07 December 2017

A Sad Ending to a Native of Williams County, OH - Susan Markel Lindsey, 1910

A Sad Ending to a Native of Williams County, OH - Susan Markel Lindsey, 1910
By Pamela Pattison Lash

Old newspaper accounts from different papers can have both common details, information found in one source and not the other, or missing data.  In this case two different newspapers accounts add detail to the tragic ending of a life in Williams County, OH.  Let's examine the accounts as to genealogical details and information on the death.  

Bryan Democrat (Bryan, OH), October 4 and 7, 1901, p1 and p8
Temporary Insanity
Lead to Mrs. Lindsey Taking Her Life Sunday Morning with Acid
     Mrs. Sue Lindsey died early Sunday morning from the effects of carbolic acid poisoning.  She was an old lady and had been in poor health for a time and worry had affected her mind so it is thought that it was in a moment of temporary insanity that she took poison.
     Mrs. Lindsey lived with her son, Clarence, and family on her own farm about five miles north-east of Bryan.  She purchased the acid from a local druggist Saturday and kept it concealed in her room.  She was up early Sunday morning and down stairs.  About six o’clock while the rest of the household happened to be outside for a moment she went to her room and drank the acid, pouring it first from the bottle into a glass.  When the others returned to the house Mrs. Lindsey was found on the bed and unconscious, but still alive.  Doctors hurried out from town, but before they reached the house she was dead.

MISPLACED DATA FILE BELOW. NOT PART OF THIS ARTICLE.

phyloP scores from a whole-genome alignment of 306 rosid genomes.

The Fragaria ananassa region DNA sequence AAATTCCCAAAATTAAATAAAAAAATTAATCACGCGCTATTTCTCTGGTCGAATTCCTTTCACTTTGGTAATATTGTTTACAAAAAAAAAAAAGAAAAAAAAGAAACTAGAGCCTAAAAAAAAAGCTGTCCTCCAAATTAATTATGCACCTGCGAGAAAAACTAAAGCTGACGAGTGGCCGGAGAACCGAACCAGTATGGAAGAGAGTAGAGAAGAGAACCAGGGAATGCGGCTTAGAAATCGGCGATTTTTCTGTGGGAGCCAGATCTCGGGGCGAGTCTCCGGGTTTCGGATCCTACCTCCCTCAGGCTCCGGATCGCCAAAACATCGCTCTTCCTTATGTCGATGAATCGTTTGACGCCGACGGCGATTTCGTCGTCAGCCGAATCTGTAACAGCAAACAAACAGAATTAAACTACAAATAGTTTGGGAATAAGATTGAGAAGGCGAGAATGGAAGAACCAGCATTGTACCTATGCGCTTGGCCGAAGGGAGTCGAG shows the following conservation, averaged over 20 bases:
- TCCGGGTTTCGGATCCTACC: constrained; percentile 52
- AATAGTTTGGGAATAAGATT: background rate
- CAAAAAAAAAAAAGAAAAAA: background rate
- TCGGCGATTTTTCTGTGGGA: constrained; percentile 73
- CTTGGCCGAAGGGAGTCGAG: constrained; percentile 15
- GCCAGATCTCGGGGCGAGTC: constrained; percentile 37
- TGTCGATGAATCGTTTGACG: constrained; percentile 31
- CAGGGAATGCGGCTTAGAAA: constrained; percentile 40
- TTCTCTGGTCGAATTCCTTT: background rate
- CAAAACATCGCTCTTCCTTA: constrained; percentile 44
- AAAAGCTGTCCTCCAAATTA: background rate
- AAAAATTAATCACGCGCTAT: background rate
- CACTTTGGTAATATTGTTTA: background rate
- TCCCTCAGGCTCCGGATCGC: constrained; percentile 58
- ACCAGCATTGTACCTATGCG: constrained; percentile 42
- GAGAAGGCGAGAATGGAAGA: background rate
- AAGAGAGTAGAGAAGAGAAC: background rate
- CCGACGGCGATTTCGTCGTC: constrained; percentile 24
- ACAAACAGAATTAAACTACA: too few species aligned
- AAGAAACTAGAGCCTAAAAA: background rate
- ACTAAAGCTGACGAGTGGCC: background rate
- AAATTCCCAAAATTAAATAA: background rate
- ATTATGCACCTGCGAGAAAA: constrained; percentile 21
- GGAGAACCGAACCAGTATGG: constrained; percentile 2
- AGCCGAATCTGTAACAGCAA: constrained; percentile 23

Funeral services were held Tuesday afternoon at the Reformed church at Pulaski, Rev. Money of West Unity, officiating.
     Susan Markel Lindsey was born August 20, 1840; she departed this life October 2, 1910 at the age of 70 years 1 month and 12 days.  She was the eldest of a family of seven children, all of whom have preceded her in death except two sisters, Mrs. G W Benner of Bryan and Mrs. GB Lindsey of Pulaski.  Her husband Samuel Lindsey departed this life April 1, 1888 since which times she has continued to live on this farm which she and her husband had by frugality and hard work transformed from a dense forest into a beautiful and comfortable home.
     She leaves to mourn her loss as a kind and indulgent mother, three children, WN Lindsey of Bryan, Mrs. James Snow of St Johns, Michigan, and CW Lindsey of Pulaski, one child Amos Eugene having died at the age of two years.  She is also survived by two grandchildren, Clela Lindsey Schartzer and Hugh Ames Lindsey, and one great granddaughter, Helen Arlene Schartzer.
     At the age of three years Mrs. Lindsey came with her parents Amos and Diana Markel from Pickaway County to Williams County where she has since resided.  Early in life she united with the German Reformed church and has always taken an active part in the Lord’s work.  During the latter part of her life she has been severely afflicted by disease which has enfeebled both her body and mind taking away her active life; however, she was always kind and generous to the afflicted and needy and endeared her to a wide circle of friends who mourn her loss.
Cards of Thanks……….W N Lindsey, Clemmie Snow, C W Lindsey

Bryan Press (Bryan, OH), 6 October 1910
Aged Woman Is Suicide; Poison
Taken By Mrs. Sue Lindsey of Near Bryan Proved Fatal; Had Been in Poor Health